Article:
Red Sky at Night with JB Cornwell | Stealth Fishing
Article courtesy of JB Cornwell
I think it was Uncle Jim Willis that first showed me how to sneak up on fish.
We often fished for bluegills on spawning beds very close to the shore. The fish could see us if we just walked up and dropped a worm or cricket on them. They would just ignore our offerings.
Jim would place his bait, with a small bobber, in the bed, put his pole down and walk away. He would sit down several feet away and watch the bobber. Sooner or later the bobber would bob. Jim would then walk up and land his catch.
That didn’t work with larger fish. They would feel the hook and take off for the other side of the pond with our pole in tow. We were usually able to retrieve the pole eventually; sometimes with the fish still attached.
I developed the habit of crawling up to the shoreline where I knew a bed to be and depositing a bait with a short pole, holding on to the pole. If I had been sufficiently stealthy I would catch a fish pretty soon. Then I would go fish somewhere else for a while until the short memory fish forgot about me. Then I would return for another fish.
Where the water was over 4 or 5 feet deep stealth didn’t seem necessary, but a new challenge arose when we got a “boat” and wanted to fish the large field of lily pads. The water was up to 4 feet deep there with large areas less than 2 feet deep. Not only bluegills lurked there. It was a favorite haunt of rock bass (goggle eye) and largemouth bass, too.
Our “boat” was pretty much a 3’x8’ open box with thwart seats in the bow and stern. She was made of wide pine planks and leaked a lot. I don’t remember exactly where she came from, but I suspect that Uncle Jim made her from construction scrap. Her planks bore signs of having been used to hold concrete in place as it set. She was propelled by paddles made from other planks.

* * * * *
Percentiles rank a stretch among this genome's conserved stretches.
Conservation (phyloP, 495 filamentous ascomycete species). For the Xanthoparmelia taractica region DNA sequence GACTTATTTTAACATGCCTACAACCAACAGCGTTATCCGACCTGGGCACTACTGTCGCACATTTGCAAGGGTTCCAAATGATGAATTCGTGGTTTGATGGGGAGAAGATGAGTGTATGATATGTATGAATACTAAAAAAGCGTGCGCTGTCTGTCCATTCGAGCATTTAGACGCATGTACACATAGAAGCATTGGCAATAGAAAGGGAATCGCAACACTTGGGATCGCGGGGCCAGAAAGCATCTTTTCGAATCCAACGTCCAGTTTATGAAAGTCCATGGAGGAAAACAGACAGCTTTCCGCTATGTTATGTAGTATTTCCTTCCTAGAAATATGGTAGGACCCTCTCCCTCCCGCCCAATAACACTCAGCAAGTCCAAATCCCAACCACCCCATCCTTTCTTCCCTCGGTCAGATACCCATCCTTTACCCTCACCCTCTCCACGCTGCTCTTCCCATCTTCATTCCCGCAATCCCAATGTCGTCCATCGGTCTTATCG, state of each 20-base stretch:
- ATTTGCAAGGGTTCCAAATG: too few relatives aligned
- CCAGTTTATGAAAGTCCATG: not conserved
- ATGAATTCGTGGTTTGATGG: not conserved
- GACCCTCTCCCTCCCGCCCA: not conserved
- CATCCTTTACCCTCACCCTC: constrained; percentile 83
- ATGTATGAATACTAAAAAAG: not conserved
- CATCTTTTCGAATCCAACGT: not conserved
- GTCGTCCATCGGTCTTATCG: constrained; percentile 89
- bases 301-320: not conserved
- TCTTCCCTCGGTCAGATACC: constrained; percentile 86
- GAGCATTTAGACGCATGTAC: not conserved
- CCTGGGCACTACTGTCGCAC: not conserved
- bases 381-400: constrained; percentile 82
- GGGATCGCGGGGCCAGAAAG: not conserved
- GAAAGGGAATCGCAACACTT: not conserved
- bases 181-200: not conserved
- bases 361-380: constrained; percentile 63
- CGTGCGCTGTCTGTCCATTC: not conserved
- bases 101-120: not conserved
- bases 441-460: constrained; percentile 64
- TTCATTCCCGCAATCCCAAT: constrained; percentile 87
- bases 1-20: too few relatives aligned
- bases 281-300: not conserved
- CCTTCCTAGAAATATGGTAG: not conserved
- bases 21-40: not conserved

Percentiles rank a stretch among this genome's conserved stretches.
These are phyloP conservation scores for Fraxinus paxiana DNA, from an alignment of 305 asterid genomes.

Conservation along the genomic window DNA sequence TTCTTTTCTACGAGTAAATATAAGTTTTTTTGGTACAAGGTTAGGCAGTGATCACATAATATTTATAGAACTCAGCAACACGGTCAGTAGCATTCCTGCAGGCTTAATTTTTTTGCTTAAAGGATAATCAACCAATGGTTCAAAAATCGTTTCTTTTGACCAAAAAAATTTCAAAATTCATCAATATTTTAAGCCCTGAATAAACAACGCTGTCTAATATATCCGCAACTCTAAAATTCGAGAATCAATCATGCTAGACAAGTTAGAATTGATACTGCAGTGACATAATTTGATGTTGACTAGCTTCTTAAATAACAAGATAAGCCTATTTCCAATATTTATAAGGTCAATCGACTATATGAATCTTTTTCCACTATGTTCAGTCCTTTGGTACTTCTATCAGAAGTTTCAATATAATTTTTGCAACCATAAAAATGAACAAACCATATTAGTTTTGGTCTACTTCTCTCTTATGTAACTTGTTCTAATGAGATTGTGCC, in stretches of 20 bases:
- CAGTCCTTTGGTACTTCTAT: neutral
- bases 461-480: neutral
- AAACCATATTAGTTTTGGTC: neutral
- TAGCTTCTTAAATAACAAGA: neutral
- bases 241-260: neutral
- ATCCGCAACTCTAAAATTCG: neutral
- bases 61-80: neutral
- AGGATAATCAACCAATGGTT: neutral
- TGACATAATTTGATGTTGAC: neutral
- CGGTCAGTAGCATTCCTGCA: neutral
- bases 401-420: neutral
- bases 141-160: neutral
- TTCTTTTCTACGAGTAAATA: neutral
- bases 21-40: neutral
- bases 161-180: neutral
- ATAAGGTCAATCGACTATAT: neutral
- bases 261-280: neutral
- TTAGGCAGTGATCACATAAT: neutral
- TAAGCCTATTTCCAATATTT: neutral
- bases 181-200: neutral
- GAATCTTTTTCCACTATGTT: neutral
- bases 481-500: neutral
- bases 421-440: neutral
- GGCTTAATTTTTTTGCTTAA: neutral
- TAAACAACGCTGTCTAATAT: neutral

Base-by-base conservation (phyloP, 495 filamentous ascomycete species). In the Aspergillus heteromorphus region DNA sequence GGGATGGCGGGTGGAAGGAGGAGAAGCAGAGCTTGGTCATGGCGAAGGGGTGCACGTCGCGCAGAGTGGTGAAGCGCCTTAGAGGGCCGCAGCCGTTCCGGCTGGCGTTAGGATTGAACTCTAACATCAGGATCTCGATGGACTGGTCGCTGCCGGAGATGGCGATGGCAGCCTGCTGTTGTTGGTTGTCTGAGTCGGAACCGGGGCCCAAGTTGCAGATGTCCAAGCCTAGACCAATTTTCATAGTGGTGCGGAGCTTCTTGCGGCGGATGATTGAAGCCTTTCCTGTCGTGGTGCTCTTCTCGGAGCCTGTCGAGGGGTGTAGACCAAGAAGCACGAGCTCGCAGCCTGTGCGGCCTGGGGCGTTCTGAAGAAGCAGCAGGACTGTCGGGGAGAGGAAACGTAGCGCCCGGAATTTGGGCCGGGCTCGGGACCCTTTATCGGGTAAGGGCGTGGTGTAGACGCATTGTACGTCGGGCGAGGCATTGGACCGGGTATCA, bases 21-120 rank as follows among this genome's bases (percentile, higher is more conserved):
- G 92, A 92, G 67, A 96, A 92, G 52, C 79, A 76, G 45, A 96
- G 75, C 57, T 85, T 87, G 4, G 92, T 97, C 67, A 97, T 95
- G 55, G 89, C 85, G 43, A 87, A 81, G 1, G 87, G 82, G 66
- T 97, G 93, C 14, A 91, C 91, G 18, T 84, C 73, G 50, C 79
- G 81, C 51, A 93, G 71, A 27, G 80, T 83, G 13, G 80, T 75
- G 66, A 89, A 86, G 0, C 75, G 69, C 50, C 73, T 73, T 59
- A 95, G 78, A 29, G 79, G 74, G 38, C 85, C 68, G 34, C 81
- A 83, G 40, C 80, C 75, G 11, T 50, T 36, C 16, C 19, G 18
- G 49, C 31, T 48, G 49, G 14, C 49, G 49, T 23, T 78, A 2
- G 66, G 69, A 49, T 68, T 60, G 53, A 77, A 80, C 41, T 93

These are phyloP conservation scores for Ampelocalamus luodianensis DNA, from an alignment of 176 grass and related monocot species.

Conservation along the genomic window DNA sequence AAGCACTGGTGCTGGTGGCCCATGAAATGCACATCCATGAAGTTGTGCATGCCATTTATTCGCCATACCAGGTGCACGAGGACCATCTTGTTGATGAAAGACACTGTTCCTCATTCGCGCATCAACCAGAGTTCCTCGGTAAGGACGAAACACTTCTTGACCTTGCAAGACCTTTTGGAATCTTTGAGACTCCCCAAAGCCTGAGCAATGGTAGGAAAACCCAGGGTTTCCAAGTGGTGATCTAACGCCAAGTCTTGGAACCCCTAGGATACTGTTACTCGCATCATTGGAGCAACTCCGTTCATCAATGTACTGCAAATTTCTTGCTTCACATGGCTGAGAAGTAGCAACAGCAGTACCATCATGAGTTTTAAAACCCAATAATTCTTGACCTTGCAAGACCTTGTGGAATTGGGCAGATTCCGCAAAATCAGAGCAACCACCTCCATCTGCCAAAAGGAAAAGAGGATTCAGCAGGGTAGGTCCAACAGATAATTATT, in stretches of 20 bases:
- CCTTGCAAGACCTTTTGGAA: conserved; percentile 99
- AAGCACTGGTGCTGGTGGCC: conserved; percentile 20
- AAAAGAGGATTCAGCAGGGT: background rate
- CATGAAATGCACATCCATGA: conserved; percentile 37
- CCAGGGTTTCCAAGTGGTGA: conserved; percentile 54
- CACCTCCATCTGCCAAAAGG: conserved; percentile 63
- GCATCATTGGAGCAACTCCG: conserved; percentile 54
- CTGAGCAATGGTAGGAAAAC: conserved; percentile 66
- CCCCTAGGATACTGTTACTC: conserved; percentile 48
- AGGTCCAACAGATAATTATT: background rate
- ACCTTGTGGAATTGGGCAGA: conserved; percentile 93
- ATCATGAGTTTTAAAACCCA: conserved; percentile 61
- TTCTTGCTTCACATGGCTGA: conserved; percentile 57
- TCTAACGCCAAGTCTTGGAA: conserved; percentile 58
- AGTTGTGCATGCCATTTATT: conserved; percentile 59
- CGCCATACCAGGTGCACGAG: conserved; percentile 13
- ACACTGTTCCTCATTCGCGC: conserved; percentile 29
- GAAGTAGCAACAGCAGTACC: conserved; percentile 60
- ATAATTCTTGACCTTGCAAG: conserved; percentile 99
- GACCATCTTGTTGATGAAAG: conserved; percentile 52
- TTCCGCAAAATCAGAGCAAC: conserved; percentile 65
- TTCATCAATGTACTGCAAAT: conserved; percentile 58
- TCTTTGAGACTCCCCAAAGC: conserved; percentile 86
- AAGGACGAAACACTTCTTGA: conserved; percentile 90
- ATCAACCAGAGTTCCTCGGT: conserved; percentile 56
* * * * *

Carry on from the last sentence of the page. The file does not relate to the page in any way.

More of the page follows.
I would sit in the bow (whichever end I sat in became the bow) and with my left arm slowly skull the boat around and through the lily pads while I fished with the other arm. This worked best when I used flyfishing methods (limber willow pole with 10-12’ of line, cast like a fly line) Bait was usually a flyrod popper, sometimes with a small wet fly on a 10-12” drop line. I also used this method with a bare hook and cricket.
This worked pretty well except for the sculling. It was very hard on my left arm and hand to one-hand a homemade paddle.
“Pop” Tate at the local hardware store made me a gift of a real canoe-style 4’ paddle that was damaged, so not sellable, but worked a whole lot better than a trimmed plank. The shaft was round where my hand grasped it and with a twist of my wrist the top nestled in the crook of my arm. It was still tiring but in time I developed enough stamina to skull around for hours.
Bow sculling allowed me to go places a motor driven boat could not go, and to do so quietly, with full control of speed and maneuver. Not even a modern, wireless, sonar controlled electric trolling motor can do it as well. It did not require a battery, either.
In later years I used bow sculling often to get my wonderful Sport Yak to prowl silently among and around fishy places.
But there was an additional development that made bow sculling even easier. A special paddle made for the method. The sketch shows its shape. I bought one and made several exact copies. They must not have been very popular, because I haven’t seen one in about 40 years, but it sure was popular with me.
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JB Cornwell writes from “The Hideout” in Whitt, TX, and is also an expert moderator, instructor, and fountain-of-knowledge in the iboats.com Boating Forums, where he may occasionally share a yarn of his own.